If you were to trace the origin of one of Jamba Juice’s freshly squeezed juices, it wouldn’t take long before you ended up face to face with its most important supplier: Mother Nature. Whole fruits and vegetables from her gardens, groves, and orchards fill Jamba Juice's stores: kale, apples, pineapple, carrots, beets, and other produce. Although it’s serious about filling cups with wholesome, natural ingredients, the company is a little more playful when it comes to the palate.
Sure, there are classic juices on the juice menu. Purely Carrot, for instance, which is as elemental and straightforward as it sounds. But there’s also the Tropical Greens, which combines apple juice and pineapple with super greens and chia seeds. And there’s Kale Orange Power, loaded with kale, bananas, and orange juice—all of which are packed with a serious helping of vitamins and manganese. Regardless of which flavor you choose, each 12-ounce juice packs in at least 1.5 servings of fruits and veggies, making it a convenient way to restore energy and get nutrition on the go. The same commitment to simplifying healthy eating can be found throughout the Jamba Juice menu, from its Fruit and Veggie smoothies to its Artisan Flatbreads.
In addition to providing healthy options to customers, Jamba Juice sponsors Team Up for a Healthy America. The initiative is focused on improving childhood nutrition and fitness by encouraging fans to join the Team Up community of celebrities, athletes and other leaders committed to helping the nation stay fit—which you can do by visiting the main Jamba Juice website.
With over 500 stores serving the full freshly squeezed juice menu, Jamba Juice is the perfect way to blend in the good.
Before Heidi's Brooklyn Deli grew to more than 35 locations spanning several states, it was called "Heidi's Bagels and Ice Cream," and there were only a few different kinds of sandwiches. The shop's founders, Steve and Heidi Naples, had moved to Colorado from Brooklyn and opened the shop after finding few spots serving the authentic New York-style deli sandwiches they had grown to love. When Steve decided to quit his steady day job and devote his full time to the new Heidi's Brooklyn Deli, the shop grew to offer 35 deli sandwiches alongside 32 flavors of ice cream. Today, Heidi's menu ranges from sandwiches with Nova Scotia salmon or chicken salad to genoa salami and prosciutto. Start your day with one of nine fruit-infused smoothies, or try one of Heidi's breakfast entrees, including a veggie sandwich or a bagel.
From behind a frozen granite slab, the staff of Cold Stone Creamery uses twin spatulas to blend custom servings of ice cream and creative mix-ins to fit customers’ exact specifications. Founded by Donald and Susan Sutherland in 1988, Cold Stone began under the hot Arizona sun, eventually spreading its frosty fingers to encompass more than 1,400 locations worldwide. Despite the size of the company, each location’s staff keeps up the handcrafted quality, making ice cream onsite every day and using those signature spatulas to create delicious pointillist art against the freezer wall.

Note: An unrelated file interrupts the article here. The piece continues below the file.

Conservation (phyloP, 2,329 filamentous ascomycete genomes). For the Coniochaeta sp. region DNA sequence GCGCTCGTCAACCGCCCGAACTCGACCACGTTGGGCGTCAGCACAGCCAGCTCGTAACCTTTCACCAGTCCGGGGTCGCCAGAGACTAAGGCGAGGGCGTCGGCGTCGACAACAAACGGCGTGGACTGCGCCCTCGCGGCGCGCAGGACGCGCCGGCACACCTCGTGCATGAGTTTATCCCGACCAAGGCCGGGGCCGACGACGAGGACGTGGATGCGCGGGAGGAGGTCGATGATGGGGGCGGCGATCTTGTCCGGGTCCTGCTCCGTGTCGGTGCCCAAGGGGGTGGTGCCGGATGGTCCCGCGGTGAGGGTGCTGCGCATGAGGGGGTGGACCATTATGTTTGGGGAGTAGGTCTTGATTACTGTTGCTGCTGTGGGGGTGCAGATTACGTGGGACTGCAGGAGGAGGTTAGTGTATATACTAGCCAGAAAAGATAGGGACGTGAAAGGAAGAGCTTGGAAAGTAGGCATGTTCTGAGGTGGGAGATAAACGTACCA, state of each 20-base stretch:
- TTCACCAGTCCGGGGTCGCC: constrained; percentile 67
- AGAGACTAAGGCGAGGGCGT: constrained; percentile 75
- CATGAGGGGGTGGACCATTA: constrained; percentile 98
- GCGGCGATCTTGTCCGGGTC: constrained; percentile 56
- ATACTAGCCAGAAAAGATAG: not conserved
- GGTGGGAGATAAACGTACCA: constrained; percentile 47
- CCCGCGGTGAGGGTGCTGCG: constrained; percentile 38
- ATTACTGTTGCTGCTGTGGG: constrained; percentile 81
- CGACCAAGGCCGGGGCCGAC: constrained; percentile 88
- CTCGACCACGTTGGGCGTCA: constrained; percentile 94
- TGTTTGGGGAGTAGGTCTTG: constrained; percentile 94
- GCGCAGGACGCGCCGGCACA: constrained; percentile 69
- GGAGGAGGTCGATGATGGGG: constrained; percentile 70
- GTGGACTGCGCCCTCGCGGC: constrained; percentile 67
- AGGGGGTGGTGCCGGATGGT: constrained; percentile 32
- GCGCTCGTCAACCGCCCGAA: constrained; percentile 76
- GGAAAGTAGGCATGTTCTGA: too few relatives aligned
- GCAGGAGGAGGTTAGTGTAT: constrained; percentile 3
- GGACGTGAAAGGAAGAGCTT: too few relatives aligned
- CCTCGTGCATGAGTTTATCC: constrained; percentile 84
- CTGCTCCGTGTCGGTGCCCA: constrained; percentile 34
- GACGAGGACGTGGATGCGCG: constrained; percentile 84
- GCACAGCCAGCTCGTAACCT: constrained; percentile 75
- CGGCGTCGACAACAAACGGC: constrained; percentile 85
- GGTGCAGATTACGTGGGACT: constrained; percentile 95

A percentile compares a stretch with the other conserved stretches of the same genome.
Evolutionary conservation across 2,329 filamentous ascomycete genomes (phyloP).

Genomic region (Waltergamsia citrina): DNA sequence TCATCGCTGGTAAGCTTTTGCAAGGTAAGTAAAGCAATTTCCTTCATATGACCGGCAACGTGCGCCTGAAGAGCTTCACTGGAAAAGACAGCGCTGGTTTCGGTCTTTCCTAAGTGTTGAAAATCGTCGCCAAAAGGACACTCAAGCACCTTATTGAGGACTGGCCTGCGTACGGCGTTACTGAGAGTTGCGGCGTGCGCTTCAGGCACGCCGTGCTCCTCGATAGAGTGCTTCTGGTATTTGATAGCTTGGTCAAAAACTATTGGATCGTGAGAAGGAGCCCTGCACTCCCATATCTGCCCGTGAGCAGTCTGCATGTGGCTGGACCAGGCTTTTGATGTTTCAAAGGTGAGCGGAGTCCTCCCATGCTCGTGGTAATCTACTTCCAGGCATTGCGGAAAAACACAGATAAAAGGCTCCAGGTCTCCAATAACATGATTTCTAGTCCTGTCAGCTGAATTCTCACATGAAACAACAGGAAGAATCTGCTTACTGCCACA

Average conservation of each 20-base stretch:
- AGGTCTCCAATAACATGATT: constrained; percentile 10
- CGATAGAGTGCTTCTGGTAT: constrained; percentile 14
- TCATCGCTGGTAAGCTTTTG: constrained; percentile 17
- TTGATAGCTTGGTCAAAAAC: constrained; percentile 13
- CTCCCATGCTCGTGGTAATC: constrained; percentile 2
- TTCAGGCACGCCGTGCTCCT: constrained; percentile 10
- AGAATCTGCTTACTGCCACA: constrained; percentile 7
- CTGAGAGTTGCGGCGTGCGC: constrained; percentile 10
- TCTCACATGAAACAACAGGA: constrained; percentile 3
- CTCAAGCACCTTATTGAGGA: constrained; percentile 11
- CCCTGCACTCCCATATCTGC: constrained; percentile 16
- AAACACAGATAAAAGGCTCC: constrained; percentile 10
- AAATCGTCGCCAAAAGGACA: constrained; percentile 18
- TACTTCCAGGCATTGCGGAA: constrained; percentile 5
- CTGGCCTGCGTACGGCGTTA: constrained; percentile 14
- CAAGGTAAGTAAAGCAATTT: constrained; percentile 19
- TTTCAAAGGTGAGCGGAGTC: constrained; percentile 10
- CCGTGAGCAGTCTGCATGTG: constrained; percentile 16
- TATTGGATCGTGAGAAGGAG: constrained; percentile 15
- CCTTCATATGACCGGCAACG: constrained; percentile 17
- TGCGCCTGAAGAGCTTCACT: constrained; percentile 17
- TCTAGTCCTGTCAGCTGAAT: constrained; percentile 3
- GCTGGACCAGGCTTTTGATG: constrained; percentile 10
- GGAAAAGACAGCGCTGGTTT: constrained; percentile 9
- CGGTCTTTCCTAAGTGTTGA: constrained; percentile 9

Camille's menu is stocked with casual, healthy cuisine in coastal and Mediterranean flavors. Favorite tastes include apples-walnut tuna, carrots, olives and pepper jack cheese in an apple-walnut tuna salad ($6.99) and the freshly made café chicken salad with sunflower seeds ($6.99). Wraps, sandwiches, and paninis are served with fresh chips and salsa, and personal flatbread pizzas make a tasty 2D treat. Smoothies blended with real fruit and come in seven palate-pleasing combinations to satisfy the seven palates standard in humans.
Too Fat Sandwiches has been perfecting its recipes for more than 25 years, offering thick sandwiches in half, whole, and jumbo sizes on homemade, freshly baked bread. Cold sandwiches, such as the Too Fat Special ($6–$10), are stuffed with leaf lettuce, tomatoes, onions, wax peppers, and parmesan cheese and are sprinkled with an oil-and-vinegar dressing for a tastesperience as sensational as a traveling carnival that transforms adults into weeping babies. Too Fat can also stuff children with the kid's meal, which includes a sandwich, chips, cookie, drink, activity pack, and kid's cup ($5), a critical layer of defense for little leaguers. Or, try any of Too Fat's hot sandwiches, including the Killer Pastrami ($6–$10). On Thursdays, Too Fat's Tri Tip sandwich ($5.75–$10) is barbecued onsite and topped with salsa or barbecue sauce.
Charley’s has shuffled up standard decks of carbs in a fresh, innovative fashion for years. Though the soul of Charley’s spawns from the beefy abyss of the signature cheesesteak sandwiches ($4.79–$8.89), the entire menu is flavorfully filled to capacity with delicious grilled combinations. The chicken teriyaki sandwich ($5.09–$8.29) is quaint for a stomach sublet, while the Italian deli deluxe ($5.59–$8.89) carnivorously conquers with a bed of pepperoni, ham, turkey, provolone, and generous dustings of Italian seasoning. Diners can load their gastronomic cargo-carriers with a combo meal, complete with Charley's famously crisp fries ($1.79–$2.29), or ascend a mountain of abominably coated fries featuring cheddar, ranch, and bacon ($2.99).